Either qualifies under federal policy. This NAACP complaint cites both types on behalf of residents in Jackson, Mississippi.
The US Department of Justice has an explainer here.
It’s helpful to include examples that back up your assertions, but remember: You don’t want to miss the 180-day deadline. You can always share more information with EPA after you file.
Explain what results you want to see
What remedies would address the problems you’re facing? Would changing an agency’s process help? Noting this in your complaint can be a good strategy.
If you scroll to the end of the NAACP complaint, for instance, you’ll see an eight-point list under “Relief Requested.”
EPA isn’t the only federal agency with Title VI regulations prohibiting their funding recipients from discriminating. Most have them.
Under the Biden administration, they’re supposed to prioritize environmental justice. The issue cuts across multiple agencies, not just EPA.
One example of that: A 2018 complaint to the US Departments of Justice and Health and Human Services, about discriminatory handling of sanitation access and fines in an Alabama county, ended in a settlement agreement this year.
So, if the environmental justice issue you’re facing doesn’t meet the test for an EPA investigation (for instance, EPA isn’t funding the entity taking discriminatory actions), it still might fit the bill for a different agency.
Also: If your complaint involves an organization that receives funding from multiple federal agencies, you can (and probably should) cross-file it with all of them. The Department of Justice, for instance, has its own form for Title VI complaints as well as a hotline.
Some people cross-file their complaint with the Department of Justice’s Civil Rights Division even if the agency isn’t a funder, requesting it coordinate the investigation and enforcement as part of its oversight role on Title VI. A spokesperson told us the division “accepts all complaints and will review them to determine any next steps.”
Wilson, with the West End Revitalization Association, found that complaining to EPA didn’t get the community anywhere. But the Department of Justice was a different matter.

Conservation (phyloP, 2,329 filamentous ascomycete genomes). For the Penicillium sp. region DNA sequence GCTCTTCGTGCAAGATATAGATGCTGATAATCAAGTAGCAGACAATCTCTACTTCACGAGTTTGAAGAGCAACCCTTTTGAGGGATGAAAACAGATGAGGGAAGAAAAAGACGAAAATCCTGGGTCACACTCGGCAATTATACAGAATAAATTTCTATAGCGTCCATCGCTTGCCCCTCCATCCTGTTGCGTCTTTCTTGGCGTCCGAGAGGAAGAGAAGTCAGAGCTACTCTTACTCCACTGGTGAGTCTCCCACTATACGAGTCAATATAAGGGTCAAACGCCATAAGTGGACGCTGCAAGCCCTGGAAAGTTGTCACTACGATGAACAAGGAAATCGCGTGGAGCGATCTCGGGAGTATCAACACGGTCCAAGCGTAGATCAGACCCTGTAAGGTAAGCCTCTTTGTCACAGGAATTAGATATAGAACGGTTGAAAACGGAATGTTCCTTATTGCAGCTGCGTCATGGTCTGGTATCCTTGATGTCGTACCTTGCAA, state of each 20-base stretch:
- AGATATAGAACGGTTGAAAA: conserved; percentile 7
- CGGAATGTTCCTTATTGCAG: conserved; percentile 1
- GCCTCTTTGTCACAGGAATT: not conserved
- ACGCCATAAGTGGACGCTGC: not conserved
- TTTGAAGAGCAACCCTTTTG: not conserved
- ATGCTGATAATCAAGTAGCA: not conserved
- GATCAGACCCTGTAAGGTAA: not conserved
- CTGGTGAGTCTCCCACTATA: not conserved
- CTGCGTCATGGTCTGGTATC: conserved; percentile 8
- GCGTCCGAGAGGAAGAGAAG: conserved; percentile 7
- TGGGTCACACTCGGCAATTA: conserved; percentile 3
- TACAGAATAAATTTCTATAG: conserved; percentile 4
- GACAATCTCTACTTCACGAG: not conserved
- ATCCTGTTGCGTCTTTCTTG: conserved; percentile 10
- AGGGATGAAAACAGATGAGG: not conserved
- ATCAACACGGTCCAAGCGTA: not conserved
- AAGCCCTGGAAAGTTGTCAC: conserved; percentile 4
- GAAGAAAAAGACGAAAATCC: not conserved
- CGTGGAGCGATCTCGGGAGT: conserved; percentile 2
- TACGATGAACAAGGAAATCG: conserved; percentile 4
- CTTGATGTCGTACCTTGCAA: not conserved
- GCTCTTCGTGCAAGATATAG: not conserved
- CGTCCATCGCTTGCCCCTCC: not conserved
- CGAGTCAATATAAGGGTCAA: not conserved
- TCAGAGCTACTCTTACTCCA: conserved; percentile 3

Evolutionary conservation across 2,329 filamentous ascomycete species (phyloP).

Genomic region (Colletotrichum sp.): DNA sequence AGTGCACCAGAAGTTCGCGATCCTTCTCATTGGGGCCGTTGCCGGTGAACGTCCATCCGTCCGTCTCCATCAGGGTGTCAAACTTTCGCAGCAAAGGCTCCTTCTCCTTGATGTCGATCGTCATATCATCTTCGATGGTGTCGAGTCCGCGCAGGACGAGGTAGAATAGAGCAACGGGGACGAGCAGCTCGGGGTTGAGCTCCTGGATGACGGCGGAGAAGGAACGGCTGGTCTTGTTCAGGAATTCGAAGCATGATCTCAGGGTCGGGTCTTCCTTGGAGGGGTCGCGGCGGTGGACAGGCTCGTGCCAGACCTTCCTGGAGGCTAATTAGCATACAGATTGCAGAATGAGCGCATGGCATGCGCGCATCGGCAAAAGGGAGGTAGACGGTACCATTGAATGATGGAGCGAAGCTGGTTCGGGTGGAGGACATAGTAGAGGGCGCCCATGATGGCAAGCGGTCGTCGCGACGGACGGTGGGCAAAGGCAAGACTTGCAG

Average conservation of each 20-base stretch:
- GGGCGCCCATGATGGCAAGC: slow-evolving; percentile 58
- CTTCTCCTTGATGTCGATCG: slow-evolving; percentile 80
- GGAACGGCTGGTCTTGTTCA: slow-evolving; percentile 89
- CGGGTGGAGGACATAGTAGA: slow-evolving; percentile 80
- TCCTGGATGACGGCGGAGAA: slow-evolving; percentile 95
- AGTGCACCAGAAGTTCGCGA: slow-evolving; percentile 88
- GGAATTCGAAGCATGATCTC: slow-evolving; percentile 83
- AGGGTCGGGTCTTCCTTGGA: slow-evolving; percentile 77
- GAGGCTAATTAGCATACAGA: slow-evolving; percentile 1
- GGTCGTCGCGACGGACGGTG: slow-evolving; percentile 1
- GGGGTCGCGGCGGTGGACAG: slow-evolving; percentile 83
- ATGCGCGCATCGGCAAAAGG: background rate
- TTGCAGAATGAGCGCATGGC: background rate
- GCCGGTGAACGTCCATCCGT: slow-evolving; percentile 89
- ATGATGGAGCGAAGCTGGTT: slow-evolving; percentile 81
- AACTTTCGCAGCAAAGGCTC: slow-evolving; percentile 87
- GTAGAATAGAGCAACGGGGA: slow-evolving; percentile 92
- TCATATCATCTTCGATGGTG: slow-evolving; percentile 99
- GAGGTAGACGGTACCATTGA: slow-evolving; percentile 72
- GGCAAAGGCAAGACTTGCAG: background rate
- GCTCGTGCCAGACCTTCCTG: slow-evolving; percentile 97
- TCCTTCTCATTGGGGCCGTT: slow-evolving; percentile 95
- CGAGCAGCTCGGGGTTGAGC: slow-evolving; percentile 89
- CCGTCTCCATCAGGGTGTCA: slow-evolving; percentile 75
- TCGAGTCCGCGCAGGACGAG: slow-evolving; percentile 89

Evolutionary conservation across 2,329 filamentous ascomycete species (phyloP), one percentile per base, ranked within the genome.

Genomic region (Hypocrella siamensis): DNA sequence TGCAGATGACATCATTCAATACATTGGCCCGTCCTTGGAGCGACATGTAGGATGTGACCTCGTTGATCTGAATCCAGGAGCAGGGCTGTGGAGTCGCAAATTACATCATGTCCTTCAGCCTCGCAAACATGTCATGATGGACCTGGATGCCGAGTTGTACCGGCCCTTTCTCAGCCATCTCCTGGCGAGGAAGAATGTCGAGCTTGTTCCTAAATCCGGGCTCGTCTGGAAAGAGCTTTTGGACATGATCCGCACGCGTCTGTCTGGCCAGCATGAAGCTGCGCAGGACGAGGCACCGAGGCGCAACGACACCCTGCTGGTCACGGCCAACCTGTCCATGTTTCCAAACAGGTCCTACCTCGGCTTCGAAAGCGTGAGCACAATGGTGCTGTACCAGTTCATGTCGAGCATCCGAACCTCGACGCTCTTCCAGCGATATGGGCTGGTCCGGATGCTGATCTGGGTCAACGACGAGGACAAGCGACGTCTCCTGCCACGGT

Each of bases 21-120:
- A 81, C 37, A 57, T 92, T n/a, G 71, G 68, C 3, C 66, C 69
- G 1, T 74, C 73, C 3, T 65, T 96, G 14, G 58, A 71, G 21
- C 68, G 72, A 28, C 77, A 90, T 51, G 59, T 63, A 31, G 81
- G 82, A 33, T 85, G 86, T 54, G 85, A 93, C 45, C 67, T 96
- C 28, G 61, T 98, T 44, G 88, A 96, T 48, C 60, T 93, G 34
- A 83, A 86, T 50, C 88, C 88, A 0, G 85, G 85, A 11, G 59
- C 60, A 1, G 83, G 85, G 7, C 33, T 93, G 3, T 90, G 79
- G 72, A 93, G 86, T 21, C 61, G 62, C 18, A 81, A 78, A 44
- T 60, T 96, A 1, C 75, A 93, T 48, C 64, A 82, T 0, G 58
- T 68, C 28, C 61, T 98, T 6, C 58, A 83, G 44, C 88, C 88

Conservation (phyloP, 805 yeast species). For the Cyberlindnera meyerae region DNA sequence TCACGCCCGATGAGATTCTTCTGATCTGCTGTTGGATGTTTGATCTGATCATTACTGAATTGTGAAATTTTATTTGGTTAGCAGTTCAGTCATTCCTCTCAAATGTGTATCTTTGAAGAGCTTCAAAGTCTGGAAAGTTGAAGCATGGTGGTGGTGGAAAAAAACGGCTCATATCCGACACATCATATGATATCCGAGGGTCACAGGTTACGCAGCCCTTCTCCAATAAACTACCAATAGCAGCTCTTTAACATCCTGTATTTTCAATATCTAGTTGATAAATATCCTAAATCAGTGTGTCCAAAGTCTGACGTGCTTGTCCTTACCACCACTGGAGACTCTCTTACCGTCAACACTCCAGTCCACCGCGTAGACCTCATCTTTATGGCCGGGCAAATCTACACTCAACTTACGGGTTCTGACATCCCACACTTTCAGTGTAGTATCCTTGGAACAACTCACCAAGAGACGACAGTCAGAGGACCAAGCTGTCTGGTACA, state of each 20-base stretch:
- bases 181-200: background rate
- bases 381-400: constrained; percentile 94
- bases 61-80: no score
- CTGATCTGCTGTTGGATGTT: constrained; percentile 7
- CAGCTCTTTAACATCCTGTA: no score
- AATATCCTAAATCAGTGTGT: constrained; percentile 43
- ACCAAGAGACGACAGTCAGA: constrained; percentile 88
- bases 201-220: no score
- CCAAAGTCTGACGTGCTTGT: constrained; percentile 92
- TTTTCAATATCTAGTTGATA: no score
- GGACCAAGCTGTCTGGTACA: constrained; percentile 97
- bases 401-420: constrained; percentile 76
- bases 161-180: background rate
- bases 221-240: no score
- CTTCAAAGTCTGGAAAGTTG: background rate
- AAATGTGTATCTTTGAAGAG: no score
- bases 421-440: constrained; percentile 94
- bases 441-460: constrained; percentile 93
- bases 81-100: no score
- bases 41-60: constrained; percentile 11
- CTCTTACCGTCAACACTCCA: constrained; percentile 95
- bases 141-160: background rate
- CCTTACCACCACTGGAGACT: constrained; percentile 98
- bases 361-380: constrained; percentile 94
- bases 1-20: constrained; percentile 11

One of the complaints, filed in 1999, was about the West End’s lack of basic services and a planned highway bypass aimed right through it.
“Over 70-some houses were saved, two churches and a cemetery that dates back to slavery,” Wilson said. Not only did federal intervention result in an altered route, he said, but a number of residents received direct assistance, including much-needed water and sewage upgrades.
“You have a right to basic amenities,” Wilson said.
Some groups have addressed discriminatory environmental pollution or contamination by filing lawsuits.
But you probably would sue under an environmental law rather than Title VI. While federal policies consider discriminatory impacts to be a violation, the Supreme Court has ruled that individuals can sue under Title VI only if the federal funding recipient intended to discriminate. That standard is a lot harder to prove.
(The federal government’s greater ability to enforce Title VI is one of the reasons people have pressed EPA to make its investigations meaningful after many years of weak action. It’s also why some conservative politicians are trying to stop the agency from investigating anything but intentional discrimination.)
Still, there might be other avenues for people hoping for court intervention. One lawsuit filed this year on behalf of Black residents of a Louisiana parish alleges their exposure to pollution violates the Fourteenth Amendment’s Equal Protection Clause as well as the Thirteenth Amendment.
Meanwhile, EPA’s National Environmental Justice Advisory Council and the White House Environmental Justice Advisory Council both hold meetings where you might be able to speak or submit comments to about your community’s problems.
And finally, pressing for local action can be powerful. Local agencies and commissions are frequently involved in planning and other decisions that affect environmental health.
In one California community contaminated by lead, residents organized, teamed up with university researchers, ran for office, and changed how their local officials were handling the problem.
Sustained pressure on agencies to do better can move the needle. EPA’s Title VI process is a case in point. As much as advocates bemoan the ways that EPA fails to fully enforce its own regulations, they say they see signs of progress, from the agency’s online docket to speedier resolutions.
“Communities have advocated for two decades for greater transparency, accountability, and responsiveness from EPA,” said lawyer Amy Laura Cahn, a member of the Title VI Alliance, which works to bolster enforcement of laws at the intersection of civil rights and environmental justice. “And these are hard-fought wins.”